Though I thought the movie was better than others did, I agree that Anthony Hopkins’ Oscar-winning performance as the titular character in Florian Zeller’s The Father lifted it higher than it probably deserved. Hopkins also appears briefly in Zeller’s new movie, The Son, as the grandfather, a domineering monster who is the farthest thing from the sensitive, dementia-addled protagonist of Zeller’s debut feature. In a sense, Hopkins’ participation reminds us that the French playwright is generally held in high esteem for interrogating the foibles of the upper middle class nuclear family, and like The Father his new movie transplants his original play from a French milieu to an Anglophone one (with the help of Christopher Hampton). The Son, however, takes place in New York and centers not on Nicholas (Zen McGrath), the son in question, but rather on his father, Peter (Hugh Jackman), a successful corporate lawyer who is about to enter Washington politics big time.
Peter is the kind of hotshot whom people often describe as having too much on their plate, and it’s implied this self-imposed busyness has damaged Nicholas without Peter really knowing it, because he hasn’t been around the teenager that much since he divorced his mother, Kate (Laura Dern). Peter now has a much younger wife, Beth (Vanessa Kirby), and a new baby, so when Kate calls him up saying that Nicholas has been a chronic truant, he reacts more put-out than concerned. Still, he knows what’s expected of him and expresses a gratuitous sense of guilt-cum-responsibility by promising to talk to the boy and straighten everything out. Nicholas, who the audience has already been primed to understand suffers from clinical depression, demands that Peter and Beth take him in, not so much out of resentment toward Kate, but out of a desperate need for change that he thinks his father might provide. What Peter soon comes to learn, however, is that this desperation is mainly motivated by Nicholas’s feeling of being abandoned.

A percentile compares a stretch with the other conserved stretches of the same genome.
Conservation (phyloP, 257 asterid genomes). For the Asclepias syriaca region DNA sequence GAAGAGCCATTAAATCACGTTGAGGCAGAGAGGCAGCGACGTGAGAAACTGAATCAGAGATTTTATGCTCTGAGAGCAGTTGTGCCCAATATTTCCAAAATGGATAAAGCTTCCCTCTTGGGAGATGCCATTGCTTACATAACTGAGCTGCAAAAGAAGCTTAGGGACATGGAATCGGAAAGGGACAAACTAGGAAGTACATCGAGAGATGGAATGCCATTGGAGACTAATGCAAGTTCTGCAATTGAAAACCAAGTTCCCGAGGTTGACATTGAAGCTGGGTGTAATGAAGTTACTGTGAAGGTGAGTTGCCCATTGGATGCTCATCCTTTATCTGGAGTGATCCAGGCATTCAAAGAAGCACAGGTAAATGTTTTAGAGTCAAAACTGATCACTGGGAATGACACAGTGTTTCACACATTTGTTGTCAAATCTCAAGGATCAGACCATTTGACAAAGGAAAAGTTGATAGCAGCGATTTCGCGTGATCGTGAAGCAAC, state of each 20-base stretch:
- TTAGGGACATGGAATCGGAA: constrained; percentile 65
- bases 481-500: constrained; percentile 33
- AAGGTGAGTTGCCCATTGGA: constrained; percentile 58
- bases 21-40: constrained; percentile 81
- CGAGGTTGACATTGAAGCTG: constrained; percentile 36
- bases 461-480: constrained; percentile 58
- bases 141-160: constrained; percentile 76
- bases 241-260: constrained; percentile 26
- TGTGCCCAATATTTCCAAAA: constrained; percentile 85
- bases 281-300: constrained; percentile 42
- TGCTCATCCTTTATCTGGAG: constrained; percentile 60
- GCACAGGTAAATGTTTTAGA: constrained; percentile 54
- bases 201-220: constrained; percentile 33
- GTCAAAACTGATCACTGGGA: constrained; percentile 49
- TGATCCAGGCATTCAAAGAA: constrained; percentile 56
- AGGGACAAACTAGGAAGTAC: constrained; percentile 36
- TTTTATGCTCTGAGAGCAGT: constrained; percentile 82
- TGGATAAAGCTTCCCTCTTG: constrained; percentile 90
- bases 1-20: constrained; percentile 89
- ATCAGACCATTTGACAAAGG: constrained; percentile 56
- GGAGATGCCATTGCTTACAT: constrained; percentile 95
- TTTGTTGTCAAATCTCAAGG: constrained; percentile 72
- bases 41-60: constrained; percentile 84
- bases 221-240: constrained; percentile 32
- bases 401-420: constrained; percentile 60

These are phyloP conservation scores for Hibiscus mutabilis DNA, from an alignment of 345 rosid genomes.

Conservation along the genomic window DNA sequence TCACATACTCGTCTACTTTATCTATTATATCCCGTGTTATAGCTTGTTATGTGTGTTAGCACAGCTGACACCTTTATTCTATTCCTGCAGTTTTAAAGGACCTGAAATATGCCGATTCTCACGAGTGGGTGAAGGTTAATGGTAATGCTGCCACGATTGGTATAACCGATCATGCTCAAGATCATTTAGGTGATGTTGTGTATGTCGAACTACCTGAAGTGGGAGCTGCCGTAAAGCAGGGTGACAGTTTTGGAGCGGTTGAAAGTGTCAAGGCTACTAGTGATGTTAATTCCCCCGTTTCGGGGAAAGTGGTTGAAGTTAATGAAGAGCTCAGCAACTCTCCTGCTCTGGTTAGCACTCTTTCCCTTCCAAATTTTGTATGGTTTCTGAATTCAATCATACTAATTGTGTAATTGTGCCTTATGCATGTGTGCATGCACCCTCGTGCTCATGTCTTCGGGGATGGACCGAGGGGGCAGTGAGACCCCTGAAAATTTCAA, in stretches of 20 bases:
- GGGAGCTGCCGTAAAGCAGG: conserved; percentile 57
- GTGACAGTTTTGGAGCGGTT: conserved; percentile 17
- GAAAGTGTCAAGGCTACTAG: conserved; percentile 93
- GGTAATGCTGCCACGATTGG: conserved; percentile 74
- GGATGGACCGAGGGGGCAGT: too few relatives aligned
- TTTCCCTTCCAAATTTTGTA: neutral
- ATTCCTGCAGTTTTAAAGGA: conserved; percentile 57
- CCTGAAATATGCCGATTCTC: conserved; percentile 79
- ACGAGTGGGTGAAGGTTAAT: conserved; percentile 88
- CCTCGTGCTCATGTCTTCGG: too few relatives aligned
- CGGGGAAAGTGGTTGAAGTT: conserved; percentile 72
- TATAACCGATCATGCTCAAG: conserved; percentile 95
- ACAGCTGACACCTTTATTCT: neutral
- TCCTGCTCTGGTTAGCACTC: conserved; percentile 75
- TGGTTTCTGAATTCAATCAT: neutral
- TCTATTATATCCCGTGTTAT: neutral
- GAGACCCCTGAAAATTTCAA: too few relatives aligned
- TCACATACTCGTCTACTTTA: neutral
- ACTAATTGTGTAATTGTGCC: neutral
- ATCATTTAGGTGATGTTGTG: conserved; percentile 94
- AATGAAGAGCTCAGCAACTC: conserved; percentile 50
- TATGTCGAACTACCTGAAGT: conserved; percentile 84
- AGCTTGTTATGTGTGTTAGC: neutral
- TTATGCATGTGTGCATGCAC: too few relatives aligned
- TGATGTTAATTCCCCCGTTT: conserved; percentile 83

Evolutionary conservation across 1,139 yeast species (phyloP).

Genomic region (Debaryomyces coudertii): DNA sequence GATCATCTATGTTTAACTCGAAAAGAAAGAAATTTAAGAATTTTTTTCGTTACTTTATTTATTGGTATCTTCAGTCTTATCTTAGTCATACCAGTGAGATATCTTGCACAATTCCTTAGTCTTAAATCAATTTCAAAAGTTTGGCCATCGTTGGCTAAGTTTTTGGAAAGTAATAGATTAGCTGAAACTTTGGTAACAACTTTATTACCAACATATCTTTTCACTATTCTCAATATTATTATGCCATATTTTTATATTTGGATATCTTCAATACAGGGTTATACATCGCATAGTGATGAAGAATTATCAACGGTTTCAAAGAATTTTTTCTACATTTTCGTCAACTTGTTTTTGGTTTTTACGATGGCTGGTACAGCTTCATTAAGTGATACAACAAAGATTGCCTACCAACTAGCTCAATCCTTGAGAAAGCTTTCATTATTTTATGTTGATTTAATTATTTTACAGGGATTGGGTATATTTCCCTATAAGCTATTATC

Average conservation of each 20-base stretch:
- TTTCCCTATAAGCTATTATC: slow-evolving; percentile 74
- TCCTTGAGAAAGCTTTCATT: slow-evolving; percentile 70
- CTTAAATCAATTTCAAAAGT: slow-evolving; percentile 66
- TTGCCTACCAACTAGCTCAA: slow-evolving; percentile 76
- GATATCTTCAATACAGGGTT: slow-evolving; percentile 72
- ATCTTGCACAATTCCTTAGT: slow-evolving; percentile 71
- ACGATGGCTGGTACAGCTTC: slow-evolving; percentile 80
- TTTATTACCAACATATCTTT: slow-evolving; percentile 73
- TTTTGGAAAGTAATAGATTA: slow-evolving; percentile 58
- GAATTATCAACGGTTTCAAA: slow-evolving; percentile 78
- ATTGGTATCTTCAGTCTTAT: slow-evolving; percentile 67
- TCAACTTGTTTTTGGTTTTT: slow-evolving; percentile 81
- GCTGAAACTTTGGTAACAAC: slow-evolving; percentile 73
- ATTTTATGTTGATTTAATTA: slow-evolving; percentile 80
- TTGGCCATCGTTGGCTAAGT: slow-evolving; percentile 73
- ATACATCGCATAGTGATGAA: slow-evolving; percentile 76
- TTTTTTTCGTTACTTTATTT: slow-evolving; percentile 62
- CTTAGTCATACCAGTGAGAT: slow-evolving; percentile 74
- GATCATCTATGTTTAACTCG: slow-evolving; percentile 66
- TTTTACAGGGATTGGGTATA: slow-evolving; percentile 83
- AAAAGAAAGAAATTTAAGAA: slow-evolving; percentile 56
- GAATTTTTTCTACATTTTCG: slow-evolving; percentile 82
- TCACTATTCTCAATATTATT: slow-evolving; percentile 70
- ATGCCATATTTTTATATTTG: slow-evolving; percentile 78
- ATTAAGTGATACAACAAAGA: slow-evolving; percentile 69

Unlike with The Father, Zeller develops The Son in a conventionally straight line, and as Peter comes to understand the depth of Nicholas’s emotional problems he is forced to improvise in ways that don’t suit his temperament. The boy’s instability only worsens, and by the time he ends up in the hospital and a psychiatrist is seriously recommending he be institutionalized, Peter has run the gauntlet of paternal readjustment gimmicks, including an attempt at tough love that fails disastrously. Though the script is coherent and sensitive and Jackman’s performance insightful enough to convey Peter’s drawbacks as a parent without making him into the horror show his own father (Hopkins) so obviously was, The Son is a pure downer without anything edifying to say about mental illness. Regardless of whether it’s due to nurture or nature, the movie implies that kids like Nicholas are doomed from the start.
Opens March 17 in Tokyo at Toho Cinemas Chanter Hibiya (050-6868-5001), Toho Cinemas Shinjuku (050-6868-5063), Toho Cinemas Roppongi Hills (050-6868-5024).
The Son home page in Japanese
photo (c) The Son Films Limited and Channel Four Television Corporation 2022